“Confess your faults one to another, and pray one for another, that ye may be healed. The effectual fervent prayer of a righteous man availeth much.” James 5:16

It was late, we were on our way home after a thirteen-hour day of working and serving. We quietly talked, reminiscing about two famous people who had died that day. Both of us were looking forward to climbing into bed, reading a few chapters, and falling asleep. As Terry unlocked our front door, I glanced to the right, seeing flies darting across the front window. On closer inspection, and to my horror, I realized they were on the inside! We came in and, upon investigation, found over a dozen flies had taken up residence not only that window, but four more windows in my house! These flies were strange, they didn’t fly away as we started swatting. They were in a drunken stupor, and I caught a few with only a piece of paper towel. Within ten minutes, we had annihilated all the flies we could find. We still have no idea how they got in, or why they ignored the bowl of nectarines I had on the table. It was surreal! This mini invasion was fought off, and we still managed to squeeze in a few chapters before falling asleep.

When I woke up this morning, I thought maybe it had been a dream, only to find a few more flies we had missed buzzing around. I am hoping we are now in a fly-free zone. I had intentions of posting a different blog, but as I was praying this morning, I felt like God asked me to share this story. Honestly, I have never wanted to write about houseflies, especially an invasion of my home. Most of you have never met me and might conclude that I’m not a good housekeeper. Others might think, “I would never tell anyone about finding bugs in my cream of wheat as I poured it into the boiling water for my kid’s breakfast.” And still others might think, “I would never talk about hearing a mouse in my garage.” Again, all of these are true stories that have happened to me. And I am sharing them with the potential for others to read and judge my housekeeping skills.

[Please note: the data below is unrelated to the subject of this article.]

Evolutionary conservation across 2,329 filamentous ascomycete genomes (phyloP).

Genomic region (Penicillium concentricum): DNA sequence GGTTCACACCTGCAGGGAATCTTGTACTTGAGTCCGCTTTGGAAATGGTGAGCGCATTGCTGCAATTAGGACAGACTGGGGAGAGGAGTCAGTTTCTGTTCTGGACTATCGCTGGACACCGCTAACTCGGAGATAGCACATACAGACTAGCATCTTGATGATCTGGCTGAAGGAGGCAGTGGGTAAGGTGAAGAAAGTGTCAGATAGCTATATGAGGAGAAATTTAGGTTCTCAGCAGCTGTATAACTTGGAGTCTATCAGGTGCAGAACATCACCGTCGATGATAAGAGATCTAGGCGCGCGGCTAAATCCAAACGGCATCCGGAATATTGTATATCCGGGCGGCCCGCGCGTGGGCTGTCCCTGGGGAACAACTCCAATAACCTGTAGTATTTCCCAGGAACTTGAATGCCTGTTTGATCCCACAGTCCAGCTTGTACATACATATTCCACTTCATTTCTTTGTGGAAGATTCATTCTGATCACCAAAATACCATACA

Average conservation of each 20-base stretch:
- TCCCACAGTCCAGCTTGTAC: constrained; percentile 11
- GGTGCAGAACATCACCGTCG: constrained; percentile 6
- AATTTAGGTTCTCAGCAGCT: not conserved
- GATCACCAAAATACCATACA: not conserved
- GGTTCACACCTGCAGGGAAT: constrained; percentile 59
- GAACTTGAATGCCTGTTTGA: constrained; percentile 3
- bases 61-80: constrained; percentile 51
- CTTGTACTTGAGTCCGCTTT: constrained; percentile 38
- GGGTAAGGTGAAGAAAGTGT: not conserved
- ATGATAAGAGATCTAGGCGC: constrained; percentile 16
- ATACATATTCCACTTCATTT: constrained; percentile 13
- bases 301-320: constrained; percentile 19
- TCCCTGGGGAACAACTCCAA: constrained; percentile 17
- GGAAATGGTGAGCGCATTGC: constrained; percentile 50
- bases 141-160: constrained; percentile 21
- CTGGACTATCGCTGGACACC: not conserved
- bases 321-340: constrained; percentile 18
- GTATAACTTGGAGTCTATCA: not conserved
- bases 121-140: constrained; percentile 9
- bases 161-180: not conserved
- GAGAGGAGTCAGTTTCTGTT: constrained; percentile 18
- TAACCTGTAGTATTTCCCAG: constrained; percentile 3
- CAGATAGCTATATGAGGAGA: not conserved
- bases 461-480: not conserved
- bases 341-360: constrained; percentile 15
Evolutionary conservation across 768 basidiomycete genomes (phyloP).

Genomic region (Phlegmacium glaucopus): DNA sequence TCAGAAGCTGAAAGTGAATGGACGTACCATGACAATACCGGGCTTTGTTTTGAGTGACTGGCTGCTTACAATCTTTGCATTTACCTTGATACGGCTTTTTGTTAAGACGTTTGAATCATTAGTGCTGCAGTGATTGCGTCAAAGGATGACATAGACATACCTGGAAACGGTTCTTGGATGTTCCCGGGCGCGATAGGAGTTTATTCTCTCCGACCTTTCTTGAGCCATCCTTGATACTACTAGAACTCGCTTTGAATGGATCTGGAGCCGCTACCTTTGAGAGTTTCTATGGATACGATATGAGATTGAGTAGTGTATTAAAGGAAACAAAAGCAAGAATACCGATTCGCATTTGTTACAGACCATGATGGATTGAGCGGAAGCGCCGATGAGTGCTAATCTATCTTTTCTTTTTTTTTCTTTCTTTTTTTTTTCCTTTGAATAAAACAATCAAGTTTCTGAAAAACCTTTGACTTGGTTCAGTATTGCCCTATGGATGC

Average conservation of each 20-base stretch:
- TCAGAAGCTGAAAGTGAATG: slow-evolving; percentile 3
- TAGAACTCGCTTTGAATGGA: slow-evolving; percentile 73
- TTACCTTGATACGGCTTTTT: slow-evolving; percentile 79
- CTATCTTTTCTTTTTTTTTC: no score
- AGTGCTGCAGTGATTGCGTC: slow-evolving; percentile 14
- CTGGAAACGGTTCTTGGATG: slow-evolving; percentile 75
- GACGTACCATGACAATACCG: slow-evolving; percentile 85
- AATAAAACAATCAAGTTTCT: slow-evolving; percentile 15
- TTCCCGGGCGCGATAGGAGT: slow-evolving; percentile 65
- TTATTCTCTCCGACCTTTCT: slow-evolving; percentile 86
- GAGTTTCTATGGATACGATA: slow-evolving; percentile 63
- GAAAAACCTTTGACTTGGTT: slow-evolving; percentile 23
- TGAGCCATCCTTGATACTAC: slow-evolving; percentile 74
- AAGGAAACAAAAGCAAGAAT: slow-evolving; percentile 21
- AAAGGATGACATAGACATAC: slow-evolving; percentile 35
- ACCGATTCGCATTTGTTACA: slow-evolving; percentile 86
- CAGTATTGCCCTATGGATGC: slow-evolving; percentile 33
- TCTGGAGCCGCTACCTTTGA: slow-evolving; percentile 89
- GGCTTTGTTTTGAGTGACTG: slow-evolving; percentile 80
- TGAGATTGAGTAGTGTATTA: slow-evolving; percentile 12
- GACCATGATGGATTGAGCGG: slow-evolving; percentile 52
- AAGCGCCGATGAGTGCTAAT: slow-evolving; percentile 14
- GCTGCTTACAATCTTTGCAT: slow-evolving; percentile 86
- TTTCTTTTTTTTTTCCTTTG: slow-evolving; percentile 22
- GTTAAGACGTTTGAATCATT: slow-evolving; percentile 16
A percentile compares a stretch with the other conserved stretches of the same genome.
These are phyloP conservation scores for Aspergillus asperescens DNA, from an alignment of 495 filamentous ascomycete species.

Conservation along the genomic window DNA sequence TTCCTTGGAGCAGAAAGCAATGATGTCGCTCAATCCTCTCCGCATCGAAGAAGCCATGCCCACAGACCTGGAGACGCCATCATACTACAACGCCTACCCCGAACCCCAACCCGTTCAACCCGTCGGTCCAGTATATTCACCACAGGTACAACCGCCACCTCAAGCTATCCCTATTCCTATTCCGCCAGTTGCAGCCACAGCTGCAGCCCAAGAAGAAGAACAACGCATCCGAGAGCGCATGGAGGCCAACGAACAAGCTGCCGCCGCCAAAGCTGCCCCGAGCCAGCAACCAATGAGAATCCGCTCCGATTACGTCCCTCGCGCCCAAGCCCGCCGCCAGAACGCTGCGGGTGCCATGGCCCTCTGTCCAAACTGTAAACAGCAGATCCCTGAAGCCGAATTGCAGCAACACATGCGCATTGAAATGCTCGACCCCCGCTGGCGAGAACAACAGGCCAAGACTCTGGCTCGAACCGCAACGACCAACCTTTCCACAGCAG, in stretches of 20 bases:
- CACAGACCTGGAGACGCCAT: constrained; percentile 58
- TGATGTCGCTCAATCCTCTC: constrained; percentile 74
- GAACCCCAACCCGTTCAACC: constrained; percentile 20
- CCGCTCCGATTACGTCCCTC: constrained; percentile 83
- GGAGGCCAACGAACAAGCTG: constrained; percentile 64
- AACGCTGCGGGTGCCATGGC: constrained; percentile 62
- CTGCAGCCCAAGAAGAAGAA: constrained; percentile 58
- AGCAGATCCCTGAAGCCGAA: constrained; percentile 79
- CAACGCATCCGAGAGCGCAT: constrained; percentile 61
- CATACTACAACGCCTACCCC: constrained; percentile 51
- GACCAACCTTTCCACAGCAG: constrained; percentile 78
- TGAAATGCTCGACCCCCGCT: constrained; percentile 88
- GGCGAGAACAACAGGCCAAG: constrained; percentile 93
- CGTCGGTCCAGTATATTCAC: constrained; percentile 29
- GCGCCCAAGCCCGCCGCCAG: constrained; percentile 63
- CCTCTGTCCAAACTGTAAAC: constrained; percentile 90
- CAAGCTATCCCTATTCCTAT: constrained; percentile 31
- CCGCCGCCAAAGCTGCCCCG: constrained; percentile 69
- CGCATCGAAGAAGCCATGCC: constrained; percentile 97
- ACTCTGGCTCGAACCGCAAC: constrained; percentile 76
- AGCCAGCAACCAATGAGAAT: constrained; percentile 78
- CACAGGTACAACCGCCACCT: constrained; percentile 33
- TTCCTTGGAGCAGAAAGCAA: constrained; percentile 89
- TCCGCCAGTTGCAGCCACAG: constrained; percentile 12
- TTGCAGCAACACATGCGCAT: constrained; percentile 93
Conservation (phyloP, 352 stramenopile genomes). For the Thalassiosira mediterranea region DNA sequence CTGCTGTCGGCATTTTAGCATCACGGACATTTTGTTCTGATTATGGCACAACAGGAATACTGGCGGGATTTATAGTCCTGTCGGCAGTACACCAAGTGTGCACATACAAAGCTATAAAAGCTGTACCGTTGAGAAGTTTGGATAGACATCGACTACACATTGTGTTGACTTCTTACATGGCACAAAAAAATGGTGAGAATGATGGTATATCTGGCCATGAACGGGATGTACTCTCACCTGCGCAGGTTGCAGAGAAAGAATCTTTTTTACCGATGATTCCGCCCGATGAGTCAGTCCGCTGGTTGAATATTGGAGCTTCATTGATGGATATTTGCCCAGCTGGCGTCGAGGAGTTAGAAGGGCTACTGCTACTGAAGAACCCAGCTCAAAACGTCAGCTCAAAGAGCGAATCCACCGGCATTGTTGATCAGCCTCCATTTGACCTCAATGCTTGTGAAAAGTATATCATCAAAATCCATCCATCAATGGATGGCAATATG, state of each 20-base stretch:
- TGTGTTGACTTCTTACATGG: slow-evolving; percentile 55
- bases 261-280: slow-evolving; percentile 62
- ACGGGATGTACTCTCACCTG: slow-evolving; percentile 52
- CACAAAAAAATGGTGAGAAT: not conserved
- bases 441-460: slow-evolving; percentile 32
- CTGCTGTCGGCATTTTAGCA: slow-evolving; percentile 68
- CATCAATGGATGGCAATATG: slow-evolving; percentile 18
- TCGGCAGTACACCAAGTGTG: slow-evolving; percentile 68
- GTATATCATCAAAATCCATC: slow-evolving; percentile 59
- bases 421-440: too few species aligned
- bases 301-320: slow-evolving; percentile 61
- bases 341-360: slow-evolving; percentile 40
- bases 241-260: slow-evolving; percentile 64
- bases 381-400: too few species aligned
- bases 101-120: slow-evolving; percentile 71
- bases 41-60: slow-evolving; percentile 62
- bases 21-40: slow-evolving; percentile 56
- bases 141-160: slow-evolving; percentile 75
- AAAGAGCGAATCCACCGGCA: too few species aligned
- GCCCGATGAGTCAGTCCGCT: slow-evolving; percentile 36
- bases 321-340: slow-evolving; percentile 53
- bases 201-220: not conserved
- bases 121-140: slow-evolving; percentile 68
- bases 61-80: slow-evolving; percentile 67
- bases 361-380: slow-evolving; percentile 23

But pests are a natural part of life. Even the best housekeeper living in a brand-new house will occasionally find an unwanted creature in their home. Yet, the pictures of the creatures rarely make Instagram or find their way into Facebook updates. Pests, junk drawers, overflowing closets, and recipe flops don’t quite paint the type of picture we want others to see or know. Yet, at one time or another, all of us have had to face these issues.

As much as we keep our battles with pests quiet, we keep the personal battles we face even more private. We rarely talk about the serious troubles we have had in our marriages, or the times we have been frustrated over our toddler’s spilled milk. We never share about the times others made us feel less than or the times we failed in our professional lives. We don’t discuss our financial struggles or post comments about the vacations we couldn’t plan. We don’t talk about the endings of friendships or the struggles with addictions we face. And for those of us who are Christians, we certainly don’t talk about our faith struggles or ways we have been hurt in a faith-based community. Additionally, we don’t talk about the ways we have failed others by saying spiteful or inconsiderate things.